Tow-back plan would open up a legal minefield
July 10, 2012 12:00AM
IN the wake of the recent heightened debate over how Australia should respond to the apparent surge in boat arrivals from Indonesia, the Coalition continues to insist "turning back the boats" is a key plank of its policy.
While this statement is often qualified by "when safe to do so", Tony Abbott's suggestion last week that a Coalition government would order the navy to take fuel from asylum-seeker boats has introduced a further dimension to the proposal.
The Coalition insists its policy echoes the Howard government's approach when, following the 2001 Tampa incident, Operation Relex was implemented alongside the Pacific Solution. The high seas interception of boats carrying asylum-seekers headed for Australia and towing them back towards Indonesia was part of that policy. Abbott insists it was a success, even though very few boats were actually towed back to Indonesian waters. Yet as Alexander Downer, the then foreign minister, has since admitted, Australia's tow-back policy was undertaken sotto voce, with little legal or public scrutiny. The most influential people in Sport
That is an important point as at no time were so-called tow backs subject to judicial review by Australian courts. The legal landscape has changed and if a tow-back policy were implemented it would face legal hurdles.
First, it is doubtful whether under present Australian law such tow backs would be lawful. While the Customs and immigration acts give Australian officials including the navy extensive authority over boats that have entered Australian waters, that authority diminishes if control is exercised to take those boats to a place other than Australia.
The Migration Act allows asylum-seekers to be taken to another place but, as the government discovered when attempting to implement its Malaysia Solution, that requires a ministerial declaration to be issued which can be subject to judicial review by the High Court. This would be the case especially if the place to which people were to be returned was the high seas.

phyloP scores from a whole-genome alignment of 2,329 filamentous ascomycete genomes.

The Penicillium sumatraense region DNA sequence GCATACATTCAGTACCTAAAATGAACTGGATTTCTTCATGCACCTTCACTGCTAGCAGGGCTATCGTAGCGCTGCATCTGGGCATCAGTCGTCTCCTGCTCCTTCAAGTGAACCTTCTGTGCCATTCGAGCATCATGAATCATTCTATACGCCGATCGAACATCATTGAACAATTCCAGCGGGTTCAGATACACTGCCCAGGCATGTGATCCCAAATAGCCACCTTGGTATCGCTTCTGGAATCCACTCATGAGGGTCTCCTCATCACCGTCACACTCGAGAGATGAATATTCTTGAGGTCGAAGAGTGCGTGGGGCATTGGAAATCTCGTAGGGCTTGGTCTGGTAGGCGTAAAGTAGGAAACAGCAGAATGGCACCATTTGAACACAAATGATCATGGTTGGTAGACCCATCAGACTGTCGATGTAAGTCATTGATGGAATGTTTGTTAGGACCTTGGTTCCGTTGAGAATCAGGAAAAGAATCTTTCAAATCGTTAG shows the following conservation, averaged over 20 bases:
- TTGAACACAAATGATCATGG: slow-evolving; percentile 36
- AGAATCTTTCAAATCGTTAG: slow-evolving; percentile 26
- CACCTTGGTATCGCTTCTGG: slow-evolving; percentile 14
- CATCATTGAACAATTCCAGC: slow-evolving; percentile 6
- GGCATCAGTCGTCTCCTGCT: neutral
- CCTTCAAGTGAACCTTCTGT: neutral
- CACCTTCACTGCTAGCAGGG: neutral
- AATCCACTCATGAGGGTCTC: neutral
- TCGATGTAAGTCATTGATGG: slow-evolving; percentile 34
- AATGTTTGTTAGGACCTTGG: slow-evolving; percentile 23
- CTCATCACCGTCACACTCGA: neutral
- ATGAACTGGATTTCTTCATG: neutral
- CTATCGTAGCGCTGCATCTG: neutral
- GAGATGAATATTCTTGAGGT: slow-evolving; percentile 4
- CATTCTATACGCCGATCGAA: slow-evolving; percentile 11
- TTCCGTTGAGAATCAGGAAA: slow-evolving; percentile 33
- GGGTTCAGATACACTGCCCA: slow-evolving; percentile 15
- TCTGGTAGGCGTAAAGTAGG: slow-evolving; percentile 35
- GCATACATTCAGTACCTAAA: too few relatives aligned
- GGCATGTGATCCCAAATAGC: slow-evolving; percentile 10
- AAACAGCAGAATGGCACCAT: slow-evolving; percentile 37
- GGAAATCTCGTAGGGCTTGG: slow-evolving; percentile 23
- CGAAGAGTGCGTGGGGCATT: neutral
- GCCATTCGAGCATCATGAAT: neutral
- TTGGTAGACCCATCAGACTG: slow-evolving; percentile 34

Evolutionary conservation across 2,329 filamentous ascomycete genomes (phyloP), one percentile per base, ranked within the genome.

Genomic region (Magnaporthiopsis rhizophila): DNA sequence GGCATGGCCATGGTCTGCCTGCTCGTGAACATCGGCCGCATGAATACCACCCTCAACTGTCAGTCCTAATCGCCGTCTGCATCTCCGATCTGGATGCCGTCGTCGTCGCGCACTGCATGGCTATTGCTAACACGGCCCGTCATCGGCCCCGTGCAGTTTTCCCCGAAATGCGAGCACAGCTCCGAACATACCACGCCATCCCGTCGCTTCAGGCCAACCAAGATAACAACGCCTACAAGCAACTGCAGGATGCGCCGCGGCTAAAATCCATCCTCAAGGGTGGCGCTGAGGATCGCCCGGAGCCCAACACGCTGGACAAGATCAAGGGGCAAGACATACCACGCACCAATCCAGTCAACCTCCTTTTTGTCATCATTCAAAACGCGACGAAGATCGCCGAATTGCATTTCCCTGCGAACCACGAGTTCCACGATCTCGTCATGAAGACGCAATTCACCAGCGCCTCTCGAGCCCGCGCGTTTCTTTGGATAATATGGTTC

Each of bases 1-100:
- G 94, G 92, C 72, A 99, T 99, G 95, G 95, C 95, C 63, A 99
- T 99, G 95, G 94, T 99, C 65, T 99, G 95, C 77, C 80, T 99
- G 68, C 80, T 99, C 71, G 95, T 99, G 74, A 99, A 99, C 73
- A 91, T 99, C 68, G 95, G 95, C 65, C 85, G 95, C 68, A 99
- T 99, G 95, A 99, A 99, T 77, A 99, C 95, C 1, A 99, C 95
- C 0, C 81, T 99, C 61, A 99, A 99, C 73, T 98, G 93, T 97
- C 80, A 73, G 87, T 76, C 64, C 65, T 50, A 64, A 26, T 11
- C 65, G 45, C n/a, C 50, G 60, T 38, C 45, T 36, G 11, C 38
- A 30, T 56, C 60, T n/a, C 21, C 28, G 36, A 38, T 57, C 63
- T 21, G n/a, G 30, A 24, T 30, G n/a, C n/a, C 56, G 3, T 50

Implementation of a tow-back policy inevitably would open the door to legal challenge and, in the wake of the High Court's Malaysia Solution decision, refugee advocates would likely explore every opportunity to challenge such a policy. In 2001 John Howard did face a legal challenge in the immediate wake of the Tampa and the government prevailed. However, doubt has since been cast on aspects of that Federal Court decision, which in any event dealt with very different facts to those that would arise in a tow-back case. While an Abbott government could always seek to pass new legislation confirming a tow-back power, whether such new laws would pass a Senate in which the Greens held the balance of power is doubtful.
Second, such a policy would be contrary to international law, a point the European Court of Human Rights affirmed earlier this year in the Hirsi case when it found against an Italian policy of intercepting migrant boats in the Mediterranean and returning them to Libya.
Boats carrying asylum-seekers may be legally interdicted within Australia's territorial sea and as far out as the 24-mile contiguous zone, after which they can be escorted or towed to an Australian port. Beyond those limits, within the Australian 200 nautical mile exclusive economic zone, such boats can be brought to Australia if a request for assistance has been made.
These are the circumstances on which the vast majority of boats intercepted by the navy now make landfall at Christmas Island. However, to seek to tow the boats from any of these zones back on to the high seas, or to the Indonesian exclusive economic zone, well exceeds Australia's legal rights under the 1982 UN Convention on the Law of the Sea. It also would expose Australia to acting in breach of the Safety of Life at Sea Convention and other maritime conventions.
Nearly all of the boats carrying asylum-seekers are unseaworthy under Australian law, manned by unqualified crew, carrying more than what would be a permissible legal number of passengers and have inadequate navigational aids. If these boats are towed back and had their fuel confiscated, then once abandoned by the navy they would be at the mercy of the sea.
A final political hurdle for Abbott's policy is that the Indonesian government does not support it. Of course, that could change if the Coalition formed government. It may be possible to develop a viable bilateral approach but even then Australia could be assured of the viability of such a policy only if there were an actual handover of the boats to the Indonesian authorities at sea so they could safely escort the boats back to an Indonesian port.
Donald R. Rothwell is professor of international law at the Australian National University College of Law.
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